Refiling for added benefits
Ohio is not alone in handling claims with a two-step procedure.
Georgia, which lags other states in processing the wave of initial unemployment claims into the caseload of insured unemployed, has worked through a two-step process that requires all applicants to file first for regular unemployment.
“These individuals must be determined not eligible for state benefits before being evaluated for federal PUA benefits,’’ the Georgia Department of Labor website says. “Once an applicant is deemed ineligible for state benefits, they will receive notification by email with a link to the application or mail containing information regarding the PUA application process.”
New York has been relatively successful in pushing out unemployment benefits, with 88 percent of initial claims now reflected in the unemployment caseload. But officials highlighted confusion caused by the Labor Department over how to apply for the new benefits.
“The feds then put guidance out that said you have to apply for unemployment insurance, get rejected, and then apply for pandemic unemployment insurance, which was a complete disaster,” Melissa DeRosa, secretary to Gov. Andrew Cuomo, said at a press conference last week. “We have now streamlined that process in New York.”
A senior Labor Department official said in a background briefing on April 15 that the department hadn’t intended states to use a two-step process and had issued guidance to clarify that when it realized some states were employing such a procedure.
Michigan, by contrast, has been successful in converting the upsurge in initial claims to caseload. Data calculated by CQ Roll Call shows that about 82 percent of claims have been processed to the insured unemployed column.
Steve Gray, director of the state’s Unemployment Insurance Agency, cites several factors for its relative success. Benefit software was relatively modern, and a modification implemented in 2017, to cope with an upsurge in claims caused by flooding in the state’s Upper Peninsula, provided a path to modify software and handle new federal benefits.
“It was pretty complicated, but we had a good team and they worked really hard,” he said.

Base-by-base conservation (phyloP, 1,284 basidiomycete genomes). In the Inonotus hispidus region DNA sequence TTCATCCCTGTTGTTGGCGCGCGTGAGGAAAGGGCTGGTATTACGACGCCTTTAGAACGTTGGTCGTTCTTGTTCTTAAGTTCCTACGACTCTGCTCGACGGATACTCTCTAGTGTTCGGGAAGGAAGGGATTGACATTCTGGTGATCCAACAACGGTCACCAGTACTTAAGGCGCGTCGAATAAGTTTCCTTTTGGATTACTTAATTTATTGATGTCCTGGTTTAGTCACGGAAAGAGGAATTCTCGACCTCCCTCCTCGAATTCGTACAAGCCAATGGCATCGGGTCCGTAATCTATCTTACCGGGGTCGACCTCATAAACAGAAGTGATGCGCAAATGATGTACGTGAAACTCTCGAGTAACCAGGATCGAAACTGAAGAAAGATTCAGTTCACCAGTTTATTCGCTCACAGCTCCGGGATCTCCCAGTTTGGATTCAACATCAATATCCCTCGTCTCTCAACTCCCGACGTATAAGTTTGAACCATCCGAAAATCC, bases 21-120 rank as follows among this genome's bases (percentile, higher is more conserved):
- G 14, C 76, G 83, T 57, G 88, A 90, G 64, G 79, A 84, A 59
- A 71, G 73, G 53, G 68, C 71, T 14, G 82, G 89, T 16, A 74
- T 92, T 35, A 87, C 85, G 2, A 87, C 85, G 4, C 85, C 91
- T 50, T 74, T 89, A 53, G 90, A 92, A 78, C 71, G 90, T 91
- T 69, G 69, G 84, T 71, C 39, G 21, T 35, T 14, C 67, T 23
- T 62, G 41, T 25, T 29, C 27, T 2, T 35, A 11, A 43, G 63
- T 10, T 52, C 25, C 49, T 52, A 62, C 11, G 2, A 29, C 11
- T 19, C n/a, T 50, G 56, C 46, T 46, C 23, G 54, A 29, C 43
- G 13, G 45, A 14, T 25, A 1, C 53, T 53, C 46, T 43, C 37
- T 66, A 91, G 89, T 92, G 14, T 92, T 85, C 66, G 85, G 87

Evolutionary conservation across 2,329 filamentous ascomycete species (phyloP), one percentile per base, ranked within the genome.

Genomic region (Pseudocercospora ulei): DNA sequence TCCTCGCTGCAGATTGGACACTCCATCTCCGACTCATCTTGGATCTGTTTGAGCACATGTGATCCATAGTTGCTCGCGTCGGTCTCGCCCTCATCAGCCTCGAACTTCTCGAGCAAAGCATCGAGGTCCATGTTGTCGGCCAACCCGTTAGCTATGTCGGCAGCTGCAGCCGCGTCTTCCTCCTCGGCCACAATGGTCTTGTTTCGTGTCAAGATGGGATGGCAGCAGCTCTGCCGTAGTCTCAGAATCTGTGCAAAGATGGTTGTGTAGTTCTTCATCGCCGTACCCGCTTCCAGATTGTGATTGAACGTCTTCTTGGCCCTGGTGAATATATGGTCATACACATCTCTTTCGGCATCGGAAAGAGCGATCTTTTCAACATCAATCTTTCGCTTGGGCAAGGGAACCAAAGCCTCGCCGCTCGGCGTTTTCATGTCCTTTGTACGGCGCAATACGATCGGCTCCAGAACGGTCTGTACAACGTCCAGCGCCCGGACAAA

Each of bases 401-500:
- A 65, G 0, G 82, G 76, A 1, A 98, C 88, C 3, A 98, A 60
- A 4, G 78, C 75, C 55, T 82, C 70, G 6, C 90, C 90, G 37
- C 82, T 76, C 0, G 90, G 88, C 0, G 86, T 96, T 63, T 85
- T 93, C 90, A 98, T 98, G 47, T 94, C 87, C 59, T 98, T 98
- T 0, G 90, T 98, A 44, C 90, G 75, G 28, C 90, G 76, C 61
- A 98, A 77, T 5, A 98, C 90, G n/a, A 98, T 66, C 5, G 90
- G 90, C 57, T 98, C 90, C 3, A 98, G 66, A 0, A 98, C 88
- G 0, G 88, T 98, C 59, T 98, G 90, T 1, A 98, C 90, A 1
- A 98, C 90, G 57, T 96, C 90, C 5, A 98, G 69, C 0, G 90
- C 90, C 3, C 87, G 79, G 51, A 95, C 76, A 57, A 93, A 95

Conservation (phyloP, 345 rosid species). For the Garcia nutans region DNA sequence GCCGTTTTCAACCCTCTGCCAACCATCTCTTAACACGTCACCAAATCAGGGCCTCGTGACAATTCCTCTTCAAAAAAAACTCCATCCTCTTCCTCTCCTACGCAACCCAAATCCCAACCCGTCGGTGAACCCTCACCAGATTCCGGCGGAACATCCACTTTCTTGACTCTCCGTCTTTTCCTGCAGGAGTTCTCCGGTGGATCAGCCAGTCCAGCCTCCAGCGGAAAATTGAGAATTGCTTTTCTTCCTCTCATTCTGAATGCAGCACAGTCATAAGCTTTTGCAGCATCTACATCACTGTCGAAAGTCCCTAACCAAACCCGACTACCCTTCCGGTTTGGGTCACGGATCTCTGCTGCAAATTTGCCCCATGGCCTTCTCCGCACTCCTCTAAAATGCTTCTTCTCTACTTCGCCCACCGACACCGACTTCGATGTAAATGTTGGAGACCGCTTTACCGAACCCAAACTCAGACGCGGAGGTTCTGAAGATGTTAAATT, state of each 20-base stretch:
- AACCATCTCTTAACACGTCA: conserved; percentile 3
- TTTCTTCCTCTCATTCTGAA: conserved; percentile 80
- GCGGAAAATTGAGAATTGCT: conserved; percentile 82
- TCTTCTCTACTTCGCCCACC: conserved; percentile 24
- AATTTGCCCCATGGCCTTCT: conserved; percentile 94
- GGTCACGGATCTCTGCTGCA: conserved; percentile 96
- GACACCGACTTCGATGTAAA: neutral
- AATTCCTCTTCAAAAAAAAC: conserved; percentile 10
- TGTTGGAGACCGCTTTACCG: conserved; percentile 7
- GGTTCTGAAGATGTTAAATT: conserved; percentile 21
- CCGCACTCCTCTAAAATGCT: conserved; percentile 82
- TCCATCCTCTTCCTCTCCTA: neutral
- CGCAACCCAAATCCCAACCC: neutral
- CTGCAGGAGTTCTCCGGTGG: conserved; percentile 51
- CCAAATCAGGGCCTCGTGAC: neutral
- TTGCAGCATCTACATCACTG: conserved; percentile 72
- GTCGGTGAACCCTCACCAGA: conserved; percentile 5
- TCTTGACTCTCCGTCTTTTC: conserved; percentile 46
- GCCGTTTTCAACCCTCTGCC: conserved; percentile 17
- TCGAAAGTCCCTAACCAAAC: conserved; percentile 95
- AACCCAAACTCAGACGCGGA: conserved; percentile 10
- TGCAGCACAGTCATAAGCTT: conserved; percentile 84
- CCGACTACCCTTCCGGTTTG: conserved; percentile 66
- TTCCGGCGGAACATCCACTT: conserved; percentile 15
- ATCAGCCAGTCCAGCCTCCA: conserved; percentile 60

Michigan started paying the extra $600 weekly federal unemployment benefit the week of April 8, and it was able to start taking applications for PUA on April 13. The agency paid out the first PUA benefits last week, Gray said.
The state has focused on making claims filing easier, with some 95 percent filed online, although Michigan also has quadrupled staff handling phone lines or web inquiries. Michigan also avoided a crucial misstep in designing its claims process to handle PUA claims from the self-employed, gig workers and others who fell into that basket.
“It seemed to us that they weren’t requiring that we have a denied claim first, that we should check for state eligibility, which we did as part of the same process,” Gray said.
“But we are not requiring necessarily, if you don’t have covered wages, that you have to go in and be denied a state claim first,” Gray said.
Gray, who had directed a clinic at the University of Michigan law school that represented unemployment claimants, said that agency staff worked hard to roll out the program because they knew that those with part-time low-wage jobs and the self-employed would need those benefits.
“Three hundred and sixty seven dollars was the maximum amount you could get on state benefits, so these additional benefits are just key,” Gray said. “Think about if those people had not been eligible for regular benefits. So that’s making a huge difference. “